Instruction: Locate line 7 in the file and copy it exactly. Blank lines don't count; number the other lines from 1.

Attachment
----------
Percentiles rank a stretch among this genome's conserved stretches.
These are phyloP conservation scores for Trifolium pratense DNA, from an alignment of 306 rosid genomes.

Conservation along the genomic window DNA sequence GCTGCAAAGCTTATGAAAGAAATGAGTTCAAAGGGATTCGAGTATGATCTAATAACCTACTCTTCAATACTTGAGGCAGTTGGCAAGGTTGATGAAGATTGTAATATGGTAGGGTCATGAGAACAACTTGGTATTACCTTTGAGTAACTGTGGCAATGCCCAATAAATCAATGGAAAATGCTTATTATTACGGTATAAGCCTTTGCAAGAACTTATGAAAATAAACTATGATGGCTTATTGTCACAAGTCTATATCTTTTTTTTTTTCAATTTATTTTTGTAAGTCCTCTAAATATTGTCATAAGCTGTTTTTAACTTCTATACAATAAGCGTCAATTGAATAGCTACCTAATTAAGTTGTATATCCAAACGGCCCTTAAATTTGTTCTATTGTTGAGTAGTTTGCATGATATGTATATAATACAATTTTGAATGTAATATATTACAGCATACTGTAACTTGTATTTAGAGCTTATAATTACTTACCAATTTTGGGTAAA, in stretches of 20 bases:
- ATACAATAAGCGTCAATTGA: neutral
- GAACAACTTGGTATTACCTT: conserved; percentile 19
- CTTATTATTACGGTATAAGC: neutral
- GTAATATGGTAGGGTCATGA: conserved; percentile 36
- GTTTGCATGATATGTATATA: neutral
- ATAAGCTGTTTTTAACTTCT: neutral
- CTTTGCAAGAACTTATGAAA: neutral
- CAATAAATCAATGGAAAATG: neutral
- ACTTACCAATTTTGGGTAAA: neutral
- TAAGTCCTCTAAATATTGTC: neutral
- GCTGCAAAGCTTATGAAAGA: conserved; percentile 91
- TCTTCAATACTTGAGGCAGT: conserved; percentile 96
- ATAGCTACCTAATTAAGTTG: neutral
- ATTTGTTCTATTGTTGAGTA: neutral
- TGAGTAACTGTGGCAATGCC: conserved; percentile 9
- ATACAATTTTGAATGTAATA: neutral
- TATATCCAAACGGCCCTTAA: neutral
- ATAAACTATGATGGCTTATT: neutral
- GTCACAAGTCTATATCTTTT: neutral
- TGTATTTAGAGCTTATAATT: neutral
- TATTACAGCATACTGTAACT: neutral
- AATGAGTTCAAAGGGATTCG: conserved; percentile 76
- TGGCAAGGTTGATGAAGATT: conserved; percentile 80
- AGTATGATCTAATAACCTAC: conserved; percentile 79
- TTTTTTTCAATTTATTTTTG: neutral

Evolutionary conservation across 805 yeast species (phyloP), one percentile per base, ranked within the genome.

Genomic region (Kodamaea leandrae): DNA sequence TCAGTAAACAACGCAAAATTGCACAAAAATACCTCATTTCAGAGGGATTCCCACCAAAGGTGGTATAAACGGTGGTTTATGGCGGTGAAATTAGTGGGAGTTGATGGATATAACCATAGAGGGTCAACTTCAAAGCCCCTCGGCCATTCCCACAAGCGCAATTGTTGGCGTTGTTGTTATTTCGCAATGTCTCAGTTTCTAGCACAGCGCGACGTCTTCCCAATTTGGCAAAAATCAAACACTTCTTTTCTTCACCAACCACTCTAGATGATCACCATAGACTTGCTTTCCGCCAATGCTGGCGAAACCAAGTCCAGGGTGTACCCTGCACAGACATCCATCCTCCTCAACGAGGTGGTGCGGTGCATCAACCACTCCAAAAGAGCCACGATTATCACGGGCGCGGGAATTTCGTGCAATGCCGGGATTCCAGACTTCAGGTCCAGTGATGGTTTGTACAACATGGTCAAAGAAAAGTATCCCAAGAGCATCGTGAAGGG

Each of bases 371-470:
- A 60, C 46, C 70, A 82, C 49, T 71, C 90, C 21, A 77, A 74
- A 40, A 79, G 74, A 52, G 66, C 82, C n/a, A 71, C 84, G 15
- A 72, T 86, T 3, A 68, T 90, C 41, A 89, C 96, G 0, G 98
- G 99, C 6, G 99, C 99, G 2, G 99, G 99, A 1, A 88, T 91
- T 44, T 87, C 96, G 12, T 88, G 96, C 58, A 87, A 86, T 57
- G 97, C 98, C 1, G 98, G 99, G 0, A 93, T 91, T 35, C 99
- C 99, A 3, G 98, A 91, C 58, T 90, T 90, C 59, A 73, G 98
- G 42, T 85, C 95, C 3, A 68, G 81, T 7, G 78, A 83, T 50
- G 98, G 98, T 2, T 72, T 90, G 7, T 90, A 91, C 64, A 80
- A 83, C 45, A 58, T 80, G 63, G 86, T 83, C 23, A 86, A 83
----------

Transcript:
- GTAATATGGTAGGGTCATGA: conserved; percentile 36